Some parts of the article were more inane than others, like pointing out how every leading man has to be at least a half-foot taller than the average guy or how tortured men are somehow compelling. Some of those details are just quirks, blatant examples of style over substance.
Beyond the quirks, though, there are some genuinely disturbing dynamics at work. We find such entertainment in women beating the crap out of men. We also find entertainment in men beating the crap out of men. However, when it’s men beating the crap out of women, context doesn’t matter. It always makes us feel disgusted and repulsed.
The thought experiment I just posed highlights that. However, it goes beyond violence as well. Rape is one of those super-sensitive issues that’s impossible to make funny or sexy. However, if you put it in the context of prison rape where men rape men, then that somehow changes things, so much so that jokes about rape will even find their way into an episode of SpongeBob SquarePants.
Then, there are the cases where women rape men. Yes, that does happen in real life. Women are capable of domestic violence against men. However, it’s still okay to joke about. Christopher Titus has even worked it into his standup. It even finds its way into cartoons that air on prime-time.
The best example of this is the “Futurama” episode, “Death By Snu Snu.” In that episode, the cast encounters a planet populated by big, hulking, hostile Amazonian women, albeit not of the Wonder Woman variety. Through a series of hilarious antics that are entirely appropriate for a show that has a hard-drinking, sociopath robot, the male characters end up captured.
This is where the line between hilarity and distress blurs if you dare do the same thought experiment. Once captured, the Amazonian women decide to “torment” their prisoners with “snu snu,” which is their alien verbiage for sex. The reaction of Fry and Zap Branigan is a mix of horror and intrigue.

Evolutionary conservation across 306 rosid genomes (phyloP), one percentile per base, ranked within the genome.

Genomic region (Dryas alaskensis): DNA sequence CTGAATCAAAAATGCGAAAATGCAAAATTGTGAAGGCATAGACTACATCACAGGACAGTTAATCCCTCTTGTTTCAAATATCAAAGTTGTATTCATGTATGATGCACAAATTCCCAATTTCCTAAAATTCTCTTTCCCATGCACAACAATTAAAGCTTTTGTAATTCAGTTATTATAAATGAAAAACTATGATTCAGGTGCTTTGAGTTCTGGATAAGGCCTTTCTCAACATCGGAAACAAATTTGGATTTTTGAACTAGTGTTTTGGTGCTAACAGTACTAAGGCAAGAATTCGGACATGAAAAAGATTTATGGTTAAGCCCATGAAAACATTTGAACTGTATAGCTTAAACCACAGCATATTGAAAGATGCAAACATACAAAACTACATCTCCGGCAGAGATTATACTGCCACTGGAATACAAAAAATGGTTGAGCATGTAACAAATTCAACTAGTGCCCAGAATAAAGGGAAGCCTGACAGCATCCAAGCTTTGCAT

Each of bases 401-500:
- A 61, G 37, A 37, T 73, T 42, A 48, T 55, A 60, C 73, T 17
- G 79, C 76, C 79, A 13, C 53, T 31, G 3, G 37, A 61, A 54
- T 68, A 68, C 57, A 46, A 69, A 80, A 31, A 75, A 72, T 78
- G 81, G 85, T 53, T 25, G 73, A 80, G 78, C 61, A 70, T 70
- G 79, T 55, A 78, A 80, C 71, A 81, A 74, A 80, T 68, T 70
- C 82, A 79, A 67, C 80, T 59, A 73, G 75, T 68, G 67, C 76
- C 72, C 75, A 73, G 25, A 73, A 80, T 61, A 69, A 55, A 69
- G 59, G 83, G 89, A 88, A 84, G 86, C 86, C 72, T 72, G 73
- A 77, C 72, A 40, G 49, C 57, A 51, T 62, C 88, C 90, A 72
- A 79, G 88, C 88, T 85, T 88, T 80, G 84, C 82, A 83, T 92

Granted, it’s presented in a funny way, but that doesn’t change the actual substance of what happens. The women rape these men. They rape them and it’s portrayed as humorous. I’m not going to lie. I did laugh somewhat at how the episode played out. Most people with a healthy sense of humor would.
However, if you do the same thought experiment with the Black Widow scene in “Iron Man 2,” it takes on a very different context. Watch the episode again, but turn the hulking Amazons into men. Then, turn Fry and Zap into women. Suddenly, that scene takes on a much darker undertone.
It would push the line even for the most hardcore porn. Think about how that would play out, a group of warrior men taking a couple of women who just stumbled upon their world and deciding to rape them to death. It wouldn’t just be rated NC-17. It would be outright banned and subject to protest from every women’s group in the world.
What does it say about our attitudes, our culture, and our standards when we’re okay with one gender dynamic and not the other? Now, there are inherent differences in those dynamics. Human beings are a sexually dimorphic species. That means there are inherently different traits within the genders that are impossible to overlook completely.
However, the sheer breadth of the disparity here is cause for concern. If flipping the genders of a story or scene evokes such a different reaction, then that’s a serious disconnect that’s worth scrutinizing.
That’s not to say that the scenes in “Iron Man 2” or “Futurama” are wrong or not entertaining. There’s just something inherently revealing about ourselves when we flip the gender dynamics and react to the same scene. We may not like what that reveals, but it’s not something that can or should be ignored.